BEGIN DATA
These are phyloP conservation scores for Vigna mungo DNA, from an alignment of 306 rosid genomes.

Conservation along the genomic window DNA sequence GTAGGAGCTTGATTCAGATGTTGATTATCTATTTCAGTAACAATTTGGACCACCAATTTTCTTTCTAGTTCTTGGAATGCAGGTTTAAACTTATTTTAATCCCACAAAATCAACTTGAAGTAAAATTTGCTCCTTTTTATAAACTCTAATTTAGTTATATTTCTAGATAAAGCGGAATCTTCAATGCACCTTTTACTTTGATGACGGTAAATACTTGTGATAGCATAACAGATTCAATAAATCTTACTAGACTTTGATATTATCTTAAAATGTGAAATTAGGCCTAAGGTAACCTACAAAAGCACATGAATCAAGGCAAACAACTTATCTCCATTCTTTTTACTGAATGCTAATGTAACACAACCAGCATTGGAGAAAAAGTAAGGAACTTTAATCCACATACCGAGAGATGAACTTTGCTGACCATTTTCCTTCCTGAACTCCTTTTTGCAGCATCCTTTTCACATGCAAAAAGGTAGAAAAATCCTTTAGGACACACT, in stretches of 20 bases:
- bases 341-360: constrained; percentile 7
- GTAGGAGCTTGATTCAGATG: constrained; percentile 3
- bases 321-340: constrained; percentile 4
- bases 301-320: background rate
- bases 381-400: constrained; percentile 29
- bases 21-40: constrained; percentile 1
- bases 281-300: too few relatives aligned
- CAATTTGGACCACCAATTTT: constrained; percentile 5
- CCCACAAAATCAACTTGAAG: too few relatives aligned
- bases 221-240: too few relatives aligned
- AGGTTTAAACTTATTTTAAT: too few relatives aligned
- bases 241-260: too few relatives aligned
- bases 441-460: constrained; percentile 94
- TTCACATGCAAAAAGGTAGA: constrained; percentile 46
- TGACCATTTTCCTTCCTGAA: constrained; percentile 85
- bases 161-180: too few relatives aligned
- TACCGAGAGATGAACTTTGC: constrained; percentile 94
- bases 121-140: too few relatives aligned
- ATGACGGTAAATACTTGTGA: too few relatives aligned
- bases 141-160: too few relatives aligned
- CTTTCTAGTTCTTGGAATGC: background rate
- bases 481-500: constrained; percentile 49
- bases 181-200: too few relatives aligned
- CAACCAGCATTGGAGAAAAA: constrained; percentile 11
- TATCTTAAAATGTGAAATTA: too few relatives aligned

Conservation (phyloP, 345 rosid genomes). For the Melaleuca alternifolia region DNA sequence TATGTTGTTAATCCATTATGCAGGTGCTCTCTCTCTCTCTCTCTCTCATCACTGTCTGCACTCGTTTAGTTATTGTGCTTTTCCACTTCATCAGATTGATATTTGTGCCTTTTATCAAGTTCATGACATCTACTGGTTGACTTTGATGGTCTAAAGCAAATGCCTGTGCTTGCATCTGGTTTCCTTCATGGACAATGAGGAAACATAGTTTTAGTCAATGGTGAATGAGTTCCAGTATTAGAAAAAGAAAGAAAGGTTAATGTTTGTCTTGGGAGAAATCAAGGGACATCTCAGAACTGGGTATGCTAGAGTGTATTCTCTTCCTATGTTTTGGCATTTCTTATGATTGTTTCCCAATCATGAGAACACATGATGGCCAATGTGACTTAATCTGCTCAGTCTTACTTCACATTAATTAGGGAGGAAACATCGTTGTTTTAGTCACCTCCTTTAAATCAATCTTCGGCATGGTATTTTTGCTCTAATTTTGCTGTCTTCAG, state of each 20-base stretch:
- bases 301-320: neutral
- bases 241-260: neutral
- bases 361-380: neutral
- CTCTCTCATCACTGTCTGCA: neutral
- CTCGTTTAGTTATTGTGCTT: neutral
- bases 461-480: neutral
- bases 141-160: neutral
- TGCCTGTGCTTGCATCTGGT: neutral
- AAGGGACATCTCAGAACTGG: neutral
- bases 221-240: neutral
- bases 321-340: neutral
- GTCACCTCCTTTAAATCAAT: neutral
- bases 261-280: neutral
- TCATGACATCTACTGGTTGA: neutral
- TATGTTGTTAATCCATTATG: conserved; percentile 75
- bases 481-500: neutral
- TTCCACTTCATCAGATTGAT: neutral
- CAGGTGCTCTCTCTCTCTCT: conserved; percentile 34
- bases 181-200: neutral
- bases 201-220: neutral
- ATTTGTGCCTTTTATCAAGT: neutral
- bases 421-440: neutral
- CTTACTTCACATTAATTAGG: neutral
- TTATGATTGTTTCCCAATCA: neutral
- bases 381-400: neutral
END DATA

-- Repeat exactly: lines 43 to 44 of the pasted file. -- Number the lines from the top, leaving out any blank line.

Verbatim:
- TATGTTGTTAATCCATTATG: conserved; percentile 75
- bases 481-500: neutral